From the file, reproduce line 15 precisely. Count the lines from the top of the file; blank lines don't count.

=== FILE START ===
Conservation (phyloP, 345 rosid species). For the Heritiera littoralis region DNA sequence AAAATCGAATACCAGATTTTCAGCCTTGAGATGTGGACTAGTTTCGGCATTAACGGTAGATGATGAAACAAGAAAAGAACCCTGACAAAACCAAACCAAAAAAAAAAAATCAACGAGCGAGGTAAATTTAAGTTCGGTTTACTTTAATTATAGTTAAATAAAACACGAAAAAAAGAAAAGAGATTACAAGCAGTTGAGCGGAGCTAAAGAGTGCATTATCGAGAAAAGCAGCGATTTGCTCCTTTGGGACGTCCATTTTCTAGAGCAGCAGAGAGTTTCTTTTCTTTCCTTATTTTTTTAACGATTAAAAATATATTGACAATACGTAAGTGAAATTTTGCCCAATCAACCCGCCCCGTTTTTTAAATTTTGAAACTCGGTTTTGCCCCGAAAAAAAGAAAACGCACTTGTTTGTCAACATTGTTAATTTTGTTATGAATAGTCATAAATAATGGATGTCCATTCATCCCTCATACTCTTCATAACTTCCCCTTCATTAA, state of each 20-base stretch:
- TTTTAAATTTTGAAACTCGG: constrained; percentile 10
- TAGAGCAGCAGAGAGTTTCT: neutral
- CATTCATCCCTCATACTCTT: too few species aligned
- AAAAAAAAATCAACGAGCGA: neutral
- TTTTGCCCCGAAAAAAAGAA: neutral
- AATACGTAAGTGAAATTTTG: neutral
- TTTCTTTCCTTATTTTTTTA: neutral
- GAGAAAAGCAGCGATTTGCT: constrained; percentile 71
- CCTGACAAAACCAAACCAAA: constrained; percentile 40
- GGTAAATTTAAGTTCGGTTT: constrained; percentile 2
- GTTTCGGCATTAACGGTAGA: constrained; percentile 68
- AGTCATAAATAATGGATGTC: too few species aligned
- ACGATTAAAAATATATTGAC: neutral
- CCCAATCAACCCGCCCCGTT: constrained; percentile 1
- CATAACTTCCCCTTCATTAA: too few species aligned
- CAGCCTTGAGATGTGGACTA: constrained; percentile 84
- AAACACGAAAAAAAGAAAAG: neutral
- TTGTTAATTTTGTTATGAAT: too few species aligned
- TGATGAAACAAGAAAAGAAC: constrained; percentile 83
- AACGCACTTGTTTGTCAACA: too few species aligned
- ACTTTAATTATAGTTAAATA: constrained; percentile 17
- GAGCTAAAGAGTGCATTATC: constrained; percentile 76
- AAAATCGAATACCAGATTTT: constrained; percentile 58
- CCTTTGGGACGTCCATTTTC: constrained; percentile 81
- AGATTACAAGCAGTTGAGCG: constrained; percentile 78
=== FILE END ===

- CCCAATCAACCCGCCCCGTT: constrained; percentile 1